There’s the rule, and then there are the exceptions…
Most businesspeople know that conducting business through a limited liability company (LLC) or corporation shields their personal assets. That is, as a general rule, LLC members and corporation shareholders are not personally responsible for their company’s debts and obligations. Well, that’s the rule. But, every rule has exceptions. In the case of the liability shield rule, there are many exceptions. For example, owners of small, privately held businesses can face personal liability if the company’s creditors are not “on notice” of the fact that they are doing business with a limited liability entity.
An easy mistake…
The absence of “notice” can easily arise if a business uses a trade name or simply omits the corporate designator (for example, “L.L.C.” or “Inc.”) from the end of its company name. Some courts have ruled that, if no corporate designator appears at the end of a business name, it is not unreasonable for a creditor to assume it is extending credit to a sole proprietorship or a general partnership—-neither of which afford a liability shield—and creditors may hold the owners personally liable for the company’s debts and obligations.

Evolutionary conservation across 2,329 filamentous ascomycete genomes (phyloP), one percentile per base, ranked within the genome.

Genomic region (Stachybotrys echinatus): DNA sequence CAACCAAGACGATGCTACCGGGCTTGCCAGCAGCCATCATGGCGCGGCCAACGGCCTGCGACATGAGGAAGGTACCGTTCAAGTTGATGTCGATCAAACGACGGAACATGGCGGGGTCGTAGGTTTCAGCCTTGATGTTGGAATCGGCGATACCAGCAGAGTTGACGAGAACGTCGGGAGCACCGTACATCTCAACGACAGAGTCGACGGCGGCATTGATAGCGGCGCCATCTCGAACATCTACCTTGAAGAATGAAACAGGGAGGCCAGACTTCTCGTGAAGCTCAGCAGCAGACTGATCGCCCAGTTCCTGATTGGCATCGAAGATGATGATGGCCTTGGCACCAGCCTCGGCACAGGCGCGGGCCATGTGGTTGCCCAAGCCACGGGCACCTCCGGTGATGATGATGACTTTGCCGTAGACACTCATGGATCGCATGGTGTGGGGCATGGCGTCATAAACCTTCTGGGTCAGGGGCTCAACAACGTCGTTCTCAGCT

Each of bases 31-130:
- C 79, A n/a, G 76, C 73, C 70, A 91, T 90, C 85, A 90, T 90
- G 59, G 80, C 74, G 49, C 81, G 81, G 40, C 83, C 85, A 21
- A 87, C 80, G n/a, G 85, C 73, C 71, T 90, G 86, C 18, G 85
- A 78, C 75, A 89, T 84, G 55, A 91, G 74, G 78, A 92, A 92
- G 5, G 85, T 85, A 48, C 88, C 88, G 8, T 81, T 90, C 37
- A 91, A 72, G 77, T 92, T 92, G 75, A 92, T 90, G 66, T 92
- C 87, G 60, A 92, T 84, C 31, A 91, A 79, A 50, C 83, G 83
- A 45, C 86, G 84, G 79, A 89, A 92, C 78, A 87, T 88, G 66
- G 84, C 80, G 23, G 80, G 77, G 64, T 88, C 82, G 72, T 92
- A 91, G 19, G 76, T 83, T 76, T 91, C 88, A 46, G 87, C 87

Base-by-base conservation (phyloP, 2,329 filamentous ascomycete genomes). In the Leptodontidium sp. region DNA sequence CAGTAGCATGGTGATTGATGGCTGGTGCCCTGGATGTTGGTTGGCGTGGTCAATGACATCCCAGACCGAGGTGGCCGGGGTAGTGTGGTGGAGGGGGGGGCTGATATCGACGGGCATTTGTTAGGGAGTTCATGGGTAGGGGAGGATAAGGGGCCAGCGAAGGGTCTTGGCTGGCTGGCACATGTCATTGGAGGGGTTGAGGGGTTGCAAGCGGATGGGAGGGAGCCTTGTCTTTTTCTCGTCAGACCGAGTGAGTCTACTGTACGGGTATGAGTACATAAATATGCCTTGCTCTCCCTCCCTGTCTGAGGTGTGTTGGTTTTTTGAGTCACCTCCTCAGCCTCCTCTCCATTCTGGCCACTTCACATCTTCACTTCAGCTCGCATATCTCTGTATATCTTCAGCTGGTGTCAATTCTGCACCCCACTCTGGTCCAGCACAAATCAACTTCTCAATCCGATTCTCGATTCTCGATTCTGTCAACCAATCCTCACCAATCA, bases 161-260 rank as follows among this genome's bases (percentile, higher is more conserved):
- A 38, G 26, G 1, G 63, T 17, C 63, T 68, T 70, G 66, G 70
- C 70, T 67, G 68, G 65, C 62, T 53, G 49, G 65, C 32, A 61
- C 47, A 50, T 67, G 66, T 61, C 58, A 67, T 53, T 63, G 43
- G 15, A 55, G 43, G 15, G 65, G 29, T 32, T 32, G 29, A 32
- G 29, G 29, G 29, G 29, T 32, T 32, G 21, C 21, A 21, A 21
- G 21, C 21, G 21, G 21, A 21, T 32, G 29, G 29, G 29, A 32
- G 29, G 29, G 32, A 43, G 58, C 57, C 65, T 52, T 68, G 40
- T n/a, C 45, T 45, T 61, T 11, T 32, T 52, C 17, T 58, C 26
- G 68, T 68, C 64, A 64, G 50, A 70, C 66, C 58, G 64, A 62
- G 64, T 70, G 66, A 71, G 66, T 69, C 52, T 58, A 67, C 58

To avoid potential personal liability stemming from the lack of notice, it is prudent to use the full, legal name of the company—including its corporate designator—whenever, wherever, and however you do business. For example, the full, legal company name (including its corporate designator) should appear on the company’s website, letterhead, checks, invoices, business cards and promotional materials—even if the company uses a trade name that is registered as a trademark or registered for some other purpose.
Please feel free to contact me if you would like more information about maintaining a strong liability shield.
Barry F. Gartenberg, L.L.C.
Attorney at Law
505 Morris Avenue, Suite 102
Springfield, New Jersey 07081
DISCLAIMER: This BLOG post is provided solely for the general interest of the reader. It is not legal advice or opinion. Legal advice and opinion are provided by the firm only upon engagement with respect to specific factual situations.